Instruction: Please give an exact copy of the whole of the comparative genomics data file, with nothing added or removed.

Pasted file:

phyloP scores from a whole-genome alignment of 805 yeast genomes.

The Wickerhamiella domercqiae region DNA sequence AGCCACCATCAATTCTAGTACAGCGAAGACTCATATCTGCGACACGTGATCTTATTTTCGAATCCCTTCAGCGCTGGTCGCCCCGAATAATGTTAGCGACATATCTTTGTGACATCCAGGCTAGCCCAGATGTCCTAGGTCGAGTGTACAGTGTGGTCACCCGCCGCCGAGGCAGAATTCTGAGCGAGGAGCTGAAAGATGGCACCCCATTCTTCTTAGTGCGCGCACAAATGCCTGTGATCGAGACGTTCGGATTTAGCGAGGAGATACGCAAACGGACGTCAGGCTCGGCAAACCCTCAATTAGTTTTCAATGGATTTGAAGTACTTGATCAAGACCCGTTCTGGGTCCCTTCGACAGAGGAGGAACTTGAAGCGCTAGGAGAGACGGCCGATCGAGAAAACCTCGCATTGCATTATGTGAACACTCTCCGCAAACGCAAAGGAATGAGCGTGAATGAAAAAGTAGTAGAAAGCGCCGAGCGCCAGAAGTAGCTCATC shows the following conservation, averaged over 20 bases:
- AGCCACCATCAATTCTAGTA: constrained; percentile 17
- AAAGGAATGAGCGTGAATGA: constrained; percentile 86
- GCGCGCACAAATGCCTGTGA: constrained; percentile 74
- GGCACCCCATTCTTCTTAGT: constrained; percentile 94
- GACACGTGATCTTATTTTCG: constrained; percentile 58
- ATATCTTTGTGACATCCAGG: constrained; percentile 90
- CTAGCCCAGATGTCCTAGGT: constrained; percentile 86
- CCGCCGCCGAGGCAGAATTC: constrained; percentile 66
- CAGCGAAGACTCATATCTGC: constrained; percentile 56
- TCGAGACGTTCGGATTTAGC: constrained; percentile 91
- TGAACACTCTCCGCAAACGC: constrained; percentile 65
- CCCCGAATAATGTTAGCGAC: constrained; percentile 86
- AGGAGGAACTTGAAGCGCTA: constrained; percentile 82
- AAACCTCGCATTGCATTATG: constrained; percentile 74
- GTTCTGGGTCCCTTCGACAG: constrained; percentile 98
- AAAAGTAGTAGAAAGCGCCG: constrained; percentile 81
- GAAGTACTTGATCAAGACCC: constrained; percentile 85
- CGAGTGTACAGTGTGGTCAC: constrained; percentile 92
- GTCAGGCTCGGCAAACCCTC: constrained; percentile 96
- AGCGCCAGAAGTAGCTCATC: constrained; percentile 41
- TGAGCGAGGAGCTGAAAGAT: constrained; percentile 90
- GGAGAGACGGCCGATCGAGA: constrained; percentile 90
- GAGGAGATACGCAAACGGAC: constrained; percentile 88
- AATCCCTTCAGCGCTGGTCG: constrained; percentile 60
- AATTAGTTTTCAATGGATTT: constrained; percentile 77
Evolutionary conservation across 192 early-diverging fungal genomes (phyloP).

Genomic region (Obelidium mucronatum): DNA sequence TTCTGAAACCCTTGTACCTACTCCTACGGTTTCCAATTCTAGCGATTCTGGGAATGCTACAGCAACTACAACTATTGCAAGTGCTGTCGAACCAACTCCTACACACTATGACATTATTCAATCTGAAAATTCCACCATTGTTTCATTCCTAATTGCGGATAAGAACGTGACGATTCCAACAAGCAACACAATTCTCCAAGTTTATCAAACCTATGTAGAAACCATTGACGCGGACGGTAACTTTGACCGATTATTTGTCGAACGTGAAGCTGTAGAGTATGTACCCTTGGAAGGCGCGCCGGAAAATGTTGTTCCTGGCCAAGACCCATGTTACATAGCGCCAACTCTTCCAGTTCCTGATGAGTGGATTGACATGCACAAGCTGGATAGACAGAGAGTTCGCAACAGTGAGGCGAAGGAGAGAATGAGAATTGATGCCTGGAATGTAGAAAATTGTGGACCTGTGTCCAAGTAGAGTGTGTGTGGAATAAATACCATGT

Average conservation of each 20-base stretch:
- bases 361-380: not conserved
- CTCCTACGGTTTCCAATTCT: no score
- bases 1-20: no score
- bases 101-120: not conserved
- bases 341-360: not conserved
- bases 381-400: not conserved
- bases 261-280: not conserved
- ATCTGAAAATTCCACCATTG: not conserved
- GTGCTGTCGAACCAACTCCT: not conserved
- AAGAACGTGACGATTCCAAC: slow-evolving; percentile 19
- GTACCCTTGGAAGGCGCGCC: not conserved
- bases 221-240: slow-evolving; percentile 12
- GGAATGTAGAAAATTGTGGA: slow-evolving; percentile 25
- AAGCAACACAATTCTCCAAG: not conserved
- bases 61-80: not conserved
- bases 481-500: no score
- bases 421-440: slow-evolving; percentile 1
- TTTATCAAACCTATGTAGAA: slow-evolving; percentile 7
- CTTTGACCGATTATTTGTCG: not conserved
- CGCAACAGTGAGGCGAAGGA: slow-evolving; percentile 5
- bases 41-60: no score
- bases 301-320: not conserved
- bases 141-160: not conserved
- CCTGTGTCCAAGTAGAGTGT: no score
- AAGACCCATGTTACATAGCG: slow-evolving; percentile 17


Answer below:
phyloP scores from a whole-genome alignment of 805 yeast genomes.

The Wickerhamiella domercqiae region DNA sequence AGCCACCATCAATTCTAGTACAGCGAAGACTCATATCTGCGACACGTGATCTTATTTTCGAATCCCTTCAGCGCTGGTCGCCCCGAATAATGTTAGCGACATATCTTTGTGACATCCAGGCTAGCCCAGATGTCCTAGGTCGAGTGTACAGTGTGGTCACCCGCCGCCGAGGCAGAATTCTGAGCGAGGAGCTGAAAGATGGCACCCCATTCTTCTTAGTGCGCGCACAAATGCCTGTGATCGAGACGTTCGGATTTAGCGAGGAGATACGCAAACGGACGTCAGGCTCGGCAAACCCTCAATTAGTTTTCAATGGATTTGAAGTACTTGATCAAGACCCGTTCTGGGTCCCTTCGACAGAGGAGGAACTTGAAGCGCTAGGAGAGACGGCCGATCGAGAAAACCTCGCATTGCATTATGTGAACACTCTCCGCAAACGCAAAGGAATGAGCGTGAATGAAAAAGTAGTAGAAAGCGCCGAGCGCCAGAAGTAGCTCATC shows the following conservation, averaged over 20 bases:
- AGCCACCATCAATTCTAGTA: constrained; percentile 17
- AAAGGAATGAGCGTGAATGA: constrained; percentile 86
- GCGCGCACAAATGCCTGTGA: constrained; percentile 74
- GGCACCCCATTCTTCTTAGT: constrained; percentile 94
- GACACGTGATCTTATTTTCG: constrained; percentile 58
- ATATCTTTGTGACATCCAGG: constrained; percentile 90
- CTAGCCCAGATGTCCTAGGT: constrained; percentile 86
- CCGCCGCCGAGGCAGAATTC: constrained; percentile 66
- CAGCGAAGACTCATATCTGC: constrained; percentile 56
- TCGAGACGTTCGGATTTAGC: constrained; percentile 91
- TGAACACTCTCCGCAAACGC: constrained; percentile 65
- CCCCGAATAATGTTAGCGAC: constrained; percentile 86
- AGGAGGAACTTGAAGCGCTA: constrained; percentile 82
- AAACCTCGCATTGCATTATG: constrained; percentile 74
- GTTCTGGGTCCCTTCGACAG: constrained; percentile 98
- AAAAGTAGTAGAAAGCGCCG: constrained; percentile 81
- GAAGTACTTGATCAAGACCC: constrained; percentile 85
- CGAGTGTACAGTGTGGTCAC: constrained; percentile 92
- GTCAGGCTCGGCAAACCCTC: constrained; percentile 96
- AGCGCCAGAAGTAGCTCATC: constrained; percentile 41
- TGAGCGAGGAGCTGAAAGAT: constrained; percentile 90
- GGAGAGACGGCCGATCGAGA: constrained; percentile 90
- GAGGAGATACGCAAACGGAC: constrained; percentile 88
- AATCCCTTCAGCGCTGGTCG: constrained; percentile 60
- AATTAGTTTTCAATGGATTT: constrained; percentile 77
Evolutionary conservation across 192 early-diverging fungal genomes (phyloP).

Genomic region (Obelidium mucronatum): DNA sequence TTCTGAAACCCTTGTACCTACTCCTACGGTTTCCAATTCTAGCGATTCTGGGAATGCTACAGCAACTACAACTATTGCAAGTGCTGTCGAACCAACTCCTACACACTATGACATTATTCAATCTGAAAATTCCACCATTGTTTCATTCCTAATTGCGGATAAGAACGTGACGATTCCAACAAGCAACACAATTCTCCAAGTTTATCAAACCTATGTAGAAACCATTGACGCGGACGGTAACTTTGACCGATTATTTGTCGAACGTGAAGCTGTAGAGTATGTACCCTTGGAAGGCGCGCCGGAAAATGTTGTTCCTGGCCAAGACCCATGTTACATAGCGCCAACTCTTCCAGTTCCTGATGAGTGGATTGACATGCACAAGCTGGATAGACAGAGAGTTCGCAACAGTGAGGCGAAGGAGAGAATGAGAATTGATGCCTGGAATGTAGAAAATTGTGGACCTGTGTCCAAGTAGAGTGTGTGTGGAATAAATACCATGT

Average conservation of each 20-base stretch:
- bases 361-380: not conserved
- CTCCTACGGTTTCCAATTCT: no score
- bases 1-20: no score
- bases 101-120: not conserved
- bases 341-360: not conserved
- bases 381-400: not conserved
- bases 261-280: not conserved
- ATCTGAAAATTCCACCATTG: not conserved
- GTGCTGTCGAACCAACTCCT: not conserved
- AAGAACGTGACGATTCCAAC: slow-evolving; percentile 19
- GTACCCTTGGAAGGCGCGCC: not conserved
- bases 221-240: slow-evolving; percentile 12
- GGAATGTAGAAAATTGTGGA: slow-evolving; percentile 25
- AAGCAACACAATTCTCCAAG: not conserved
- bases 61-80: not conserved
- bases 481-500: no score
- bases 421-440: slow-evolving; percentile 1
- TTTATCAAACCTATGTAGAA: slow-evolving; percentile 7
- CTTTGACCGATTATTTGTCG: not conserved
- CGCAACAGTGAGGCGAAGGA: slow-evolving; percentile 5
- bases 41-60: no score
- bases 301-320: not conserved
- bases 141-160: not conserved
- CCTGTGTCCAAGTAGAGTGT: no score
- AAGACCCATGTTACATAGCG: slow-evolving; percentile 17